myasthenia gravis crisis

myasthenia gravis crisis

an acute exacerbation of the muscular weakness characterizing the disease, triggered by illness, infection, surgery, emotional stress, or an overdose or insufficiency of anticholinesterase medication.
observations Typical signs and symptoms include worsening diplopia or muscle weakness that can progress to respiratory distress accompanied by apnea, extreme fatigue, increased muscular weakness, dysphagia, dysarthria, and fever. The patient may be anxious, restless, irritable, and unable to move the jaws or to raise one or both eyelids. If the condition is caused by anticholinesterase toxicity, then anorexia, nausea, vomiting, abdominal cramps, diarrhea, excessive salivation, sweating, lacrimation, blurred vision, vertigo, and muscle cramps and spasms, as well as general weakness, dysarthria, and respiratory distress may occur.
interventions Initial treatment is directed to maintaining airway patency. Oxygen with assisted or controlled ventilation is administered. The patient is placed in a bed in which the head is elevated 30 degrees. The withdrawal or reduction of anticholinergic drugs may be ordered, or they may be given to differentiate the kind of crisis. If the eyelids are affected, the eyes may be covered with a patch and soothing eyedrops may be administered. To enable the patient to communicate, the call bell and a pad and pencil are placed within reach. Nourishment is offered between meals, and a daily intake of up to 2000 mL of fluids is encouraged. Walking as tolerated and other activities are planned at the time of the maximum effect of medication. Active or passive range-of-motion exercises of all extremities are performed several times a day, but rest periods are maintained to prevent fatigue and relapse.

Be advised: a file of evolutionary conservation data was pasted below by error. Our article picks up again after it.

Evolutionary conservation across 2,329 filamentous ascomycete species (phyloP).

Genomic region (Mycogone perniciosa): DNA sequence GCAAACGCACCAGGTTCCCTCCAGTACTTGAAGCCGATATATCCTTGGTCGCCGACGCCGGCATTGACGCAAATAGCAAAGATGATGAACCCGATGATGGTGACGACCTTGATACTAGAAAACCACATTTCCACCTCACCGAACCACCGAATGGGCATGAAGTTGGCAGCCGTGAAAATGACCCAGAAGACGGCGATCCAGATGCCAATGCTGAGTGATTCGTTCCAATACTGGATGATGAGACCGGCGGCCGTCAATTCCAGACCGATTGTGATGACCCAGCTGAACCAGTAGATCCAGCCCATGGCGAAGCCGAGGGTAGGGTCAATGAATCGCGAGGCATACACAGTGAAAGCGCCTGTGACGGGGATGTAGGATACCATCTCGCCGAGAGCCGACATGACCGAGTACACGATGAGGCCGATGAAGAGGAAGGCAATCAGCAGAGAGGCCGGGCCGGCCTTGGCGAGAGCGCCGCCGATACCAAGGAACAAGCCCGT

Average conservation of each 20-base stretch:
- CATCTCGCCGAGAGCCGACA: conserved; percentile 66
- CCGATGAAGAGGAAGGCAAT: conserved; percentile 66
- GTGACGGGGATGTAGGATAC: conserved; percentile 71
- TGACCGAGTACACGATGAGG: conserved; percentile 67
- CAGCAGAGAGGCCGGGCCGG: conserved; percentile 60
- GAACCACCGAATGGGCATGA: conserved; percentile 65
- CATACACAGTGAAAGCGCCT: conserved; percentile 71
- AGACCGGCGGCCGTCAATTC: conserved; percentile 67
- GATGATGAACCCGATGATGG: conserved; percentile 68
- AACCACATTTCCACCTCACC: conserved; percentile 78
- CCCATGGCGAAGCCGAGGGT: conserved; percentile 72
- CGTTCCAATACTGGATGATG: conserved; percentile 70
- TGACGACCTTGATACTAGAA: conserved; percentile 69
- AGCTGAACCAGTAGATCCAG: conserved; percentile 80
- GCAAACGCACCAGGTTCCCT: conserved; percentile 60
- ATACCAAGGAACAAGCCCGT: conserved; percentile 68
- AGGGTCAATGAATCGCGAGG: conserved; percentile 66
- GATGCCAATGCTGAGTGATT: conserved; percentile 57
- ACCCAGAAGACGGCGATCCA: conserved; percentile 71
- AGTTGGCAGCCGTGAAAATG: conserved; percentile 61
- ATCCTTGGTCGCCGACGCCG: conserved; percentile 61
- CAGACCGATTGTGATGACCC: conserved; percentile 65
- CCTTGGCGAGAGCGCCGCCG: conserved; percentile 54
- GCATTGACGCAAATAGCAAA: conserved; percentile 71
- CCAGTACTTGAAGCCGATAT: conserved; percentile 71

nursing considerations Before discharge the patient is instructed on the importance of taking the prescribed medication with milk, crackers, or bread at the scheduled time and of reporting toxic side effects and symptoms of recurrent or progressive disease. The nurse points out the need to maintain a regular diet, to exercise to tolerance, to rest, and to avoid infections and exposure to hot or cold weather and the use of alcohol and tobacco. The nurse's help in planning a schedule that conserves energy for essential activities can enable the patient to be relatively independent and self-sufficient.
References in periodicals archive ?
One patient in the eculizumab to placebo treatment group experienced two serious adverse events following termination of eculizumab: a myasthenia gravis exacerbation during the washout period, and a myasthenia gravis crisis during the subsequent placebo period.